Hench T. L. (2013) E-assessment: Past, present, and future. International Journal of e-Assessment 3(2). Fulltext at https://cepa.info/1057
E-assessment: Past, present, and future.
International Journal of e-Assessment 3(2).
Fulltext at https://cepa.info/1057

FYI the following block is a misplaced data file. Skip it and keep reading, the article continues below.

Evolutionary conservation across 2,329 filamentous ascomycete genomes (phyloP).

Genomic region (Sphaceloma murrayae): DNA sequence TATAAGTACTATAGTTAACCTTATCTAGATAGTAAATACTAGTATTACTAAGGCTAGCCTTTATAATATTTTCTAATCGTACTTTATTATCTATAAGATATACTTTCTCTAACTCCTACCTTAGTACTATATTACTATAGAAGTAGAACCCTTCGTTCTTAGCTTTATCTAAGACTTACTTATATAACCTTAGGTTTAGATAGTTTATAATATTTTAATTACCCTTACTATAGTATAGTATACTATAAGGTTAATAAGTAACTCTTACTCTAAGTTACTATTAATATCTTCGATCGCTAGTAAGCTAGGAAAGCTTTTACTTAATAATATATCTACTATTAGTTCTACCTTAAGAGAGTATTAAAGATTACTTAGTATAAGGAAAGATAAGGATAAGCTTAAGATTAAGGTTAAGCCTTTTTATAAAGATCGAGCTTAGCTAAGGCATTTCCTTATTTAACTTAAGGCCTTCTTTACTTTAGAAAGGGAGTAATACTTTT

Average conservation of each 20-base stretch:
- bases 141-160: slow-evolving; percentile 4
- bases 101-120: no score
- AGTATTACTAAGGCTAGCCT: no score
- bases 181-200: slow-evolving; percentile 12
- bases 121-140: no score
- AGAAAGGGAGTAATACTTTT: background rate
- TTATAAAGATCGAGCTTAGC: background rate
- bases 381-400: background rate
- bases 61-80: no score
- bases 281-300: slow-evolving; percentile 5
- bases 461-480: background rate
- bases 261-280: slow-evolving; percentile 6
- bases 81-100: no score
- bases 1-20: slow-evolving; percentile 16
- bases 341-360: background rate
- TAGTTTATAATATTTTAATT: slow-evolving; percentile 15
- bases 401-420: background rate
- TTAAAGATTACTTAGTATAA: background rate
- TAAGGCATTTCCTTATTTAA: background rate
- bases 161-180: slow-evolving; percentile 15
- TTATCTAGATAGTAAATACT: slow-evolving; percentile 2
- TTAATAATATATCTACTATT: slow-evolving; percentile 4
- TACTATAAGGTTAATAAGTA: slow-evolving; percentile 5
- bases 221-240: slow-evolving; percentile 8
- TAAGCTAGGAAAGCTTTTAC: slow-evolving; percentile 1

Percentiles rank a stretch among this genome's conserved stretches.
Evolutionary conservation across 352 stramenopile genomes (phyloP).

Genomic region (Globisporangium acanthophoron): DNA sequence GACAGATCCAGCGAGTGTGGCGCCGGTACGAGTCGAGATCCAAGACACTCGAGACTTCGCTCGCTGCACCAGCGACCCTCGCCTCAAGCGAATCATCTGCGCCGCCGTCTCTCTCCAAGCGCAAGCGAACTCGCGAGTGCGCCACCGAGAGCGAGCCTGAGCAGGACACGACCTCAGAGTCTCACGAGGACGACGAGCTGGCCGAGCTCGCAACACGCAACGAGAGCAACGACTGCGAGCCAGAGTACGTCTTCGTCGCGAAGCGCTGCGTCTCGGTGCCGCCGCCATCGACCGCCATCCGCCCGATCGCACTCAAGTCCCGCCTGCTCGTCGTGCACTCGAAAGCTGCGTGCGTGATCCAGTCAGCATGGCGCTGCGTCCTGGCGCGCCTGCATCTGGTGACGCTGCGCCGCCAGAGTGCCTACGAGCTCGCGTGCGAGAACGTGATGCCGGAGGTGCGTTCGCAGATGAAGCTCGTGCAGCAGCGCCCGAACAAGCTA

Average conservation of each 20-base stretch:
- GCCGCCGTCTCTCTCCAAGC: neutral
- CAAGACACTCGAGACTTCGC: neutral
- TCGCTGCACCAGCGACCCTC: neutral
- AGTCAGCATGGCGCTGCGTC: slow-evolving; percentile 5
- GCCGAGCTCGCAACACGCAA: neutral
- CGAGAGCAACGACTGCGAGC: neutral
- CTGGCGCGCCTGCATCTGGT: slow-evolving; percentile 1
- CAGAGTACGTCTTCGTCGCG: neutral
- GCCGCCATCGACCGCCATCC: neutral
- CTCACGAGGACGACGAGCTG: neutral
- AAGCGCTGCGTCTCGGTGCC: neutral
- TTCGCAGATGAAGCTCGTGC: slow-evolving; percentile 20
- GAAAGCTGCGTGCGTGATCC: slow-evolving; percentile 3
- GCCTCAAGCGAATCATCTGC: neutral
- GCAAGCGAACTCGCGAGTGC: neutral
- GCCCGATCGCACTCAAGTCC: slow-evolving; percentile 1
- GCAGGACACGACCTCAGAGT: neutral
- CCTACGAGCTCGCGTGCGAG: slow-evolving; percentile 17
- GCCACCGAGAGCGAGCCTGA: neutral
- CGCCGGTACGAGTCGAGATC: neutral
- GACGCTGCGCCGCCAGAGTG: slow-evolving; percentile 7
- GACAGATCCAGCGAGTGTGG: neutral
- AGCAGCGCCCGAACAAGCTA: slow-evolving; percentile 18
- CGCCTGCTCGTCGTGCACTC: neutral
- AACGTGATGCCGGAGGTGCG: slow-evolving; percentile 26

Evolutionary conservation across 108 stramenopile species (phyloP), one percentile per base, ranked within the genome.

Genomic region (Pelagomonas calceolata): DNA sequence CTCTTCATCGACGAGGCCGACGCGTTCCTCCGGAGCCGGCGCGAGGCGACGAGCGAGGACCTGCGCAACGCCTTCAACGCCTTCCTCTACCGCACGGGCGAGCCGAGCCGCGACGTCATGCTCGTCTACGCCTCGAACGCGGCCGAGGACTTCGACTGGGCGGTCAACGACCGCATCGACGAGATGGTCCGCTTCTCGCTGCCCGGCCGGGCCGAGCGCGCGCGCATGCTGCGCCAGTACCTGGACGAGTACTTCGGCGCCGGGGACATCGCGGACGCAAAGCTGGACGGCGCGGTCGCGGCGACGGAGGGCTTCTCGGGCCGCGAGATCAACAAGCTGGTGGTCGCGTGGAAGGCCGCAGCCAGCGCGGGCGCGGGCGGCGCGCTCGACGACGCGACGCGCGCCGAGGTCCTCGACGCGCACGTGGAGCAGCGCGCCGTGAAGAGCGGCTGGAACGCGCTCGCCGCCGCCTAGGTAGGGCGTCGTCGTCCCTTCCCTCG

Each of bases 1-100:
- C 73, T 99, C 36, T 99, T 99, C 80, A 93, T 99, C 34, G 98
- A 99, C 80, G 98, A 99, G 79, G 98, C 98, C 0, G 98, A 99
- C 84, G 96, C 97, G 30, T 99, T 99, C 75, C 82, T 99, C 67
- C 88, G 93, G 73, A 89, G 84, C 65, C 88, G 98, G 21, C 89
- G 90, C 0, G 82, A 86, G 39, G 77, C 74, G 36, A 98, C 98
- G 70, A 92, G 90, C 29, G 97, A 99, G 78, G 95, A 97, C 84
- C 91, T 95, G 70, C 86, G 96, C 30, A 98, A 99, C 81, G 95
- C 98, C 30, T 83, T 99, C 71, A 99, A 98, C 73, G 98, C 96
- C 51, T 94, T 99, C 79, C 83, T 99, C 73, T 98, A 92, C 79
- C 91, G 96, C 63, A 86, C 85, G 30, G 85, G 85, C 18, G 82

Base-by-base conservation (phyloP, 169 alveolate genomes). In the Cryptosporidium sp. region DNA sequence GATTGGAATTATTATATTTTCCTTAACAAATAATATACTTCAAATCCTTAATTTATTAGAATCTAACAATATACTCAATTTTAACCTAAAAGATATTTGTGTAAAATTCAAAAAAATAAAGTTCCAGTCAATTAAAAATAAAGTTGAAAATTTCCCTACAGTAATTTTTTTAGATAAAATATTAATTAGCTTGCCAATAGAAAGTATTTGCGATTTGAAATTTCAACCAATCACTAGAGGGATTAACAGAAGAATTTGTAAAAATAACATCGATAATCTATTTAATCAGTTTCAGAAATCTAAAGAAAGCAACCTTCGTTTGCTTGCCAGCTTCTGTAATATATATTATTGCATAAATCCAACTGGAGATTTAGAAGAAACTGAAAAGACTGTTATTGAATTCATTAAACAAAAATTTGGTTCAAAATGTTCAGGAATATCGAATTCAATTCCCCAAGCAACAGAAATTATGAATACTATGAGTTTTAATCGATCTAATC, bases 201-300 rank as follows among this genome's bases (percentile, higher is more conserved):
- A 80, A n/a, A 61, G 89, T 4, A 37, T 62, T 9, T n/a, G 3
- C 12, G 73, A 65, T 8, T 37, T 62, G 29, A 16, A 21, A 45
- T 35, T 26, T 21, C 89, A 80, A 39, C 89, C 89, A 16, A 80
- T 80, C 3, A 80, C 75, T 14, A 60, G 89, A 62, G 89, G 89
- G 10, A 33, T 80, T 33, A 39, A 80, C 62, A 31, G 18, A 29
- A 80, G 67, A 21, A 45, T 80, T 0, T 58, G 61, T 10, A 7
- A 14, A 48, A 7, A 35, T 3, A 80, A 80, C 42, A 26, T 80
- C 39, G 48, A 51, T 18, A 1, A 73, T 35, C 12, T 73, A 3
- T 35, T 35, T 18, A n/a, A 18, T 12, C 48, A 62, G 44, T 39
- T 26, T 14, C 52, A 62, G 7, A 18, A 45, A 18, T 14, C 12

The paper’s goal is to provide an overview of electronic assessment’s evolution, within the context of a developing e-pedagogy, by investigating the changes over time in how e-pedagogy is described. A historical review of behaviorist and constructivist learning theories first identifies elements common to each pedagogy. Using an analogy with genetic markers, these elements (instruction, teaching, learning, assessment, and testing) are combined with specific electronic resources and functions (computer assisted/aided, computer-based, web-based, e-, and online) to form what the paper identifies as e-markers such as computer-assisted learning, web-based instruction, or e-assessment. These e-markers, in turn, provide the basis for tracing the history of e-pedagogy from the years 1975 to 2012. A meta-narrative approach, adapted to address the paper’s goal, then utilizes e-marker frequency distributions resulting from abstract searches of the literature to trace the development of e-assessment as part of an evolving e-pedagogy. In particular, the narrative suggests a behaviorist learning environment as the initial e-pedagogy model which, as a result of technology providing a greater variety of tools, subsequently gave way to the present constructivist learning environment. Application of the Rogers Diffusion of Innovation Theory provides a means to assess the future of a constructivist e-learning environment by investigating its relative advantage, compatibility, complexity, trialability, and observability. The paper concludes that a more rigorous constructivist theory of teaching and learning is necessary if constructivist e-learning environments are to gain greater institutional acceptance. Relevance: In tracing the evolution of e-assessment, the article provides a historical basis for the development and justification of using constructionist learning environments for electronic assessment. In doing so, the article identifies those areas where constructivism in e-assessment has succeeded and those where further work is needed.